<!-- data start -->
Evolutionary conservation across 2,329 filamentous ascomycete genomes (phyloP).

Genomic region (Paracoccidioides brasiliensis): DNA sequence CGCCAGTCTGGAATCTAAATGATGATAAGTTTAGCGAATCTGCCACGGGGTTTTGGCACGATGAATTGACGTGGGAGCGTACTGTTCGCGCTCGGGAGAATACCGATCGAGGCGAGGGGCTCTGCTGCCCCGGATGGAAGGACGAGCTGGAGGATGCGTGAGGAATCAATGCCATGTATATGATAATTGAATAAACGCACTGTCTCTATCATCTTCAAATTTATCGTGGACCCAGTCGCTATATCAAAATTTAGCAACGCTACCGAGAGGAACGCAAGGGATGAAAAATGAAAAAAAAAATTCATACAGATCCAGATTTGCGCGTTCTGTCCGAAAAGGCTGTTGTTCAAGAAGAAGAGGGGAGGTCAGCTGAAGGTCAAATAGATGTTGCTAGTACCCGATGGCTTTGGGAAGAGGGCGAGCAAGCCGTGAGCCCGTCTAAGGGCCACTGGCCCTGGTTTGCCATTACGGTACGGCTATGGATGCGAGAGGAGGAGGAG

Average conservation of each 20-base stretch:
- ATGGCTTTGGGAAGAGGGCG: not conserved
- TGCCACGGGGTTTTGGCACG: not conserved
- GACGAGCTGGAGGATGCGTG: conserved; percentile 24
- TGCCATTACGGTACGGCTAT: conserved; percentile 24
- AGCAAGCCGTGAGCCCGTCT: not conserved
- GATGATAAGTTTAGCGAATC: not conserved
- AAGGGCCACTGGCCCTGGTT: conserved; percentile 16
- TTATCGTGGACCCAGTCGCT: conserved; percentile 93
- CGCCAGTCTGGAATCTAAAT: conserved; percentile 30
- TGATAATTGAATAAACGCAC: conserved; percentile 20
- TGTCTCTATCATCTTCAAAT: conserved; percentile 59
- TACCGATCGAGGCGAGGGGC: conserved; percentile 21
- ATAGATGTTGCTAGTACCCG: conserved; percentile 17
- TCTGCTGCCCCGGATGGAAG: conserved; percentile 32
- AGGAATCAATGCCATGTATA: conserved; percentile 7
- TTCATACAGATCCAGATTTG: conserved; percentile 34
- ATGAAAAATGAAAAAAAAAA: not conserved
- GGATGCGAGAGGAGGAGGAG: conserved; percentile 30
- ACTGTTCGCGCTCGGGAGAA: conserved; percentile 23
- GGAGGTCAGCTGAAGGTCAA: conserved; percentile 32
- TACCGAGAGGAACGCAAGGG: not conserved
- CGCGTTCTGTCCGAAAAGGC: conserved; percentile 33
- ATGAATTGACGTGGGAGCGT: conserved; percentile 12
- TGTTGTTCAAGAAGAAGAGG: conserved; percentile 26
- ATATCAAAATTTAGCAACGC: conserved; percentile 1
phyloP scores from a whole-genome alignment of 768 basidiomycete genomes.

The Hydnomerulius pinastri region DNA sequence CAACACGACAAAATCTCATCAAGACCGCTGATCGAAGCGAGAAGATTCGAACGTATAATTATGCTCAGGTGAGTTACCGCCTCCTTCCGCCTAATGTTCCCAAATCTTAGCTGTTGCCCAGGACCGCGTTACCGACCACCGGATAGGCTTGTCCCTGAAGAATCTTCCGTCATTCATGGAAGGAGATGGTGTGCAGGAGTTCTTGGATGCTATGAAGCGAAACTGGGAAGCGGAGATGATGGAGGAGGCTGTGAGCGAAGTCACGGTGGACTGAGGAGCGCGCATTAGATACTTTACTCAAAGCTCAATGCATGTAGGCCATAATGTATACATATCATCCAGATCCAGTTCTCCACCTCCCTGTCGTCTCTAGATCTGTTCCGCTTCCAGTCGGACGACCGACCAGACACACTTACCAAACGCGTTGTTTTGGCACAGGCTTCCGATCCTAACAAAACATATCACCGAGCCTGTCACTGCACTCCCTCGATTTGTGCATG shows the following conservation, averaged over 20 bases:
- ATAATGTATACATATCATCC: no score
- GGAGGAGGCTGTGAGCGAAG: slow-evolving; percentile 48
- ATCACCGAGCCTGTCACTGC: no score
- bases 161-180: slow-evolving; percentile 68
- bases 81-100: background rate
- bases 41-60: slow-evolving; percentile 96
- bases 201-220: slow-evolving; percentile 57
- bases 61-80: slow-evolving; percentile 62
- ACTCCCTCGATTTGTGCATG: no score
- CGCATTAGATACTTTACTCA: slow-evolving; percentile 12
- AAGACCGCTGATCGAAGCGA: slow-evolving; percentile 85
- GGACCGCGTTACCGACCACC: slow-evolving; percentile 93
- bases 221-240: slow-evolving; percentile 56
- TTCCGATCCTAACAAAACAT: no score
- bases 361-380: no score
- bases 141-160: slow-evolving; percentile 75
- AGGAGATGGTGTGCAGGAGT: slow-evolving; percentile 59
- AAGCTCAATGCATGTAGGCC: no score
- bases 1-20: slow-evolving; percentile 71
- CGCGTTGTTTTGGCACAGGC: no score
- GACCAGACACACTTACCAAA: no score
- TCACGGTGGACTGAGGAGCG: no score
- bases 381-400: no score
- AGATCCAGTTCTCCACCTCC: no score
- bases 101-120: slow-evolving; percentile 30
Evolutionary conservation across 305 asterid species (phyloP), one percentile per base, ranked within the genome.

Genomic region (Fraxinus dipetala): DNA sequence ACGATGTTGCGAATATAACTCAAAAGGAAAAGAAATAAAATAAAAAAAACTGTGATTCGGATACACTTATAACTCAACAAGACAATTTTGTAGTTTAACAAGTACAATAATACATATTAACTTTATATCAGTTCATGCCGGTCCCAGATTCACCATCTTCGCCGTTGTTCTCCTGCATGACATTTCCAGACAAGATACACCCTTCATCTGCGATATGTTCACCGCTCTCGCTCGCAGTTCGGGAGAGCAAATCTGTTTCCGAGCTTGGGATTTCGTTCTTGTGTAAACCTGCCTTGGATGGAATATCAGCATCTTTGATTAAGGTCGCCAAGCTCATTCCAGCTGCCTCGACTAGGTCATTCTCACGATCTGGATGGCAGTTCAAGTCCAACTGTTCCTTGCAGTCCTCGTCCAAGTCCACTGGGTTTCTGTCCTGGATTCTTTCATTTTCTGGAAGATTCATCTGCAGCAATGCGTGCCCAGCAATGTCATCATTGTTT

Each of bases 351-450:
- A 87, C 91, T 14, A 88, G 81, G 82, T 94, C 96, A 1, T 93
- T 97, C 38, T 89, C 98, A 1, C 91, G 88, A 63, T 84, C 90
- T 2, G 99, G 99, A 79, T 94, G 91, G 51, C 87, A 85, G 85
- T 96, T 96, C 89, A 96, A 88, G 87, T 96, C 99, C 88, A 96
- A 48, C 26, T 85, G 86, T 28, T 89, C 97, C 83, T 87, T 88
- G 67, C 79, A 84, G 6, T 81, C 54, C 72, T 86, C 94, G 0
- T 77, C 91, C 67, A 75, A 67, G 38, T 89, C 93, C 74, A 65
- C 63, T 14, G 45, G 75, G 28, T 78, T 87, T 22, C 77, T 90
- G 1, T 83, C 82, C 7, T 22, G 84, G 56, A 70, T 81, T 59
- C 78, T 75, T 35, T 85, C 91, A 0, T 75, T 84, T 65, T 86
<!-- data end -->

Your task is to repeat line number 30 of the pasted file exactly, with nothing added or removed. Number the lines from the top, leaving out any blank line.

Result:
The Hydnomerulius pinastri region DNA sequence CAACACGACAAAATCTCATCAAGACCGCTGATCGAAGCGAGAAGATTCGAACGTATAATTATGCTCAGGTGAGTTACCGCCTCCTTCCGCCTAATGTTCCCAAATCTTAGCTGTTGCCCAGGACCGCGTTACCGACCACCGGATAGGCTTGTCCCTGAAGAATCTTCCGTCATTCATGGAAGGAGATGGTGTGCAGGAGTTCTTGGATGCTATGAAGCGAAACTGGGAAGCGGAGATGATGGAGGAGGCTGTGAGCGAAGTCACGGTGGACTGAGGAGCGCGCATTAGATACTTTACTCAAAGCTCAATGCATGTAGGCCATAATGTATACATATCATCCAGATCCAGTTCTCCACCTCCCTGTCGTCTCTAGATCTGTTCCGCTTCCAGTCGGACGACCGACCAGACACACTTACCAAACGCGTTGTTTTGGCACAGGCTTCCGATCCTAACAAAACATATCACCGAGCCTGTCACTGCACTCCCTCGATTTGTGCATG shows the following conservation, averaged over 20 bases: